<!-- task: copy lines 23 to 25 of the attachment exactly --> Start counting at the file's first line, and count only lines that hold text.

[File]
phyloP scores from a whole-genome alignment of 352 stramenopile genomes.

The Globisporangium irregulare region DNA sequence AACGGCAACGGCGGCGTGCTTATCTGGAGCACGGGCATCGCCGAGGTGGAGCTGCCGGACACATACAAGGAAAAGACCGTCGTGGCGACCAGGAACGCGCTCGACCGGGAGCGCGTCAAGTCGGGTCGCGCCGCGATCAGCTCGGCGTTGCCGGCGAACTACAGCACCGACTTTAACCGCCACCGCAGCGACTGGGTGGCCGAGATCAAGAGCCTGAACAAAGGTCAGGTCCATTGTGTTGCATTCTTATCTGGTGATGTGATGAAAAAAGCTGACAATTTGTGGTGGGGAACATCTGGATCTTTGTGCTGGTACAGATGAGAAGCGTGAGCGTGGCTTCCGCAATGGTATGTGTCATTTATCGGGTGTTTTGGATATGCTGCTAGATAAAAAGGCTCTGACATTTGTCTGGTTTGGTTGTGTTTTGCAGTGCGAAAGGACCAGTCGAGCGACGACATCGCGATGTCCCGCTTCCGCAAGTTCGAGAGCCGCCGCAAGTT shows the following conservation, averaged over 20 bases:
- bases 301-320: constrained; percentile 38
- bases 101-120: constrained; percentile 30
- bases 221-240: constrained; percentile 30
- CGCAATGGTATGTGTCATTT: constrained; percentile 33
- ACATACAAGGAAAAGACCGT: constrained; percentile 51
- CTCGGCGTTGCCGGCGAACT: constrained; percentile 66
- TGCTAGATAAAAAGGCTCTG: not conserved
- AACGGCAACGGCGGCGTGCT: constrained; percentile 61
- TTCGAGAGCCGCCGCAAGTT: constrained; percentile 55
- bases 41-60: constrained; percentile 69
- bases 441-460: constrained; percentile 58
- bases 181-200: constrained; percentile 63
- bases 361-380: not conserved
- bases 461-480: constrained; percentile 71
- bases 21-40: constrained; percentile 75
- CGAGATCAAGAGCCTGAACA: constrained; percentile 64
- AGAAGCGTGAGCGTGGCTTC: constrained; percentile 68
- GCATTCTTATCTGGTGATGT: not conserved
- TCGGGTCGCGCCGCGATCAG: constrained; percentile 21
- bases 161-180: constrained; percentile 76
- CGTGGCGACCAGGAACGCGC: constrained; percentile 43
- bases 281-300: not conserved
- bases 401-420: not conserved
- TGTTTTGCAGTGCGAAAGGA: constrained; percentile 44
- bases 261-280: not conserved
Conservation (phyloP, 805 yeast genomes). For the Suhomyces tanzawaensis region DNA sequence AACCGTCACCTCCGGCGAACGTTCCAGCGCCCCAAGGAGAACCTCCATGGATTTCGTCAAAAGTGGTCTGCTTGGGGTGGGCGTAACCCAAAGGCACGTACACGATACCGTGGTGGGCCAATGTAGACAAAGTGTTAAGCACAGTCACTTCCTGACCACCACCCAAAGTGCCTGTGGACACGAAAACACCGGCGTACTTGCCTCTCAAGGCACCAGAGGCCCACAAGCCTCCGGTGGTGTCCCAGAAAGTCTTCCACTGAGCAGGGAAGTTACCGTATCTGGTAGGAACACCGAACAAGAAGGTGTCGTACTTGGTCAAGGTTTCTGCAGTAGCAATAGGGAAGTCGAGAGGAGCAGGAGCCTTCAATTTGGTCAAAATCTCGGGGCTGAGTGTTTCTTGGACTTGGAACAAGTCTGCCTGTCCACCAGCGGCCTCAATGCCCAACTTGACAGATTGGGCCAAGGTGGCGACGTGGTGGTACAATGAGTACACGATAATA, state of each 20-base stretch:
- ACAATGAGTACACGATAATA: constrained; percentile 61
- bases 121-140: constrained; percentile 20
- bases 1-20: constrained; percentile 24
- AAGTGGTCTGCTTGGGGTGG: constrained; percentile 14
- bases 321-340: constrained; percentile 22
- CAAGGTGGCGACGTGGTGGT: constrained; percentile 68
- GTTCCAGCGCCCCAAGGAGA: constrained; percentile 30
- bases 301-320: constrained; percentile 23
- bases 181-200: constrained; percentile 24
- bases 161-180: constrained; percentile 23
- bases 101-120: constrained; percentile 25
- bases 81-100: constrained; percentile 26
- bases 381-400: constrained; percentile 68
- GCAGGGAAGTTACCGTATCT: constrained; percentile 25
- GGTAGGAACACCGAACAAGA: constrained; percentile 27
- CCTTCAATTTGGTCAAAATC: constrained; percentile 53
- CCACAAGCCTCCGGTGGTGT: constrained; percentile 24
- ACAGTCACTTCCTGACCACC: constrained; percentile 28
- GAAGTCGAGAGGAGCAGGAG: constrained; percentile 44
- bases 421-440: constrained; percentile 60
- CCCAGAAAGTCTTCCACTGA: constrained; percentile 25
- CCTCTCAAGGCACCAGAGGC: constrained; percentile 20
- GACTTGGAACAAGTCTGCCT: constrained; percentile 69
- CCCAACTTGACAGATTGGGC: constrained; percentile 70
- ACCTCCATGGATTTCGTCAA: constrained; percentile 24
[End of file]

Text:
- CGTGGCGACCAGGAACGCGC: constrained; percentile 43
- bases 281-300: not conserved
- bases 401-420: not conserved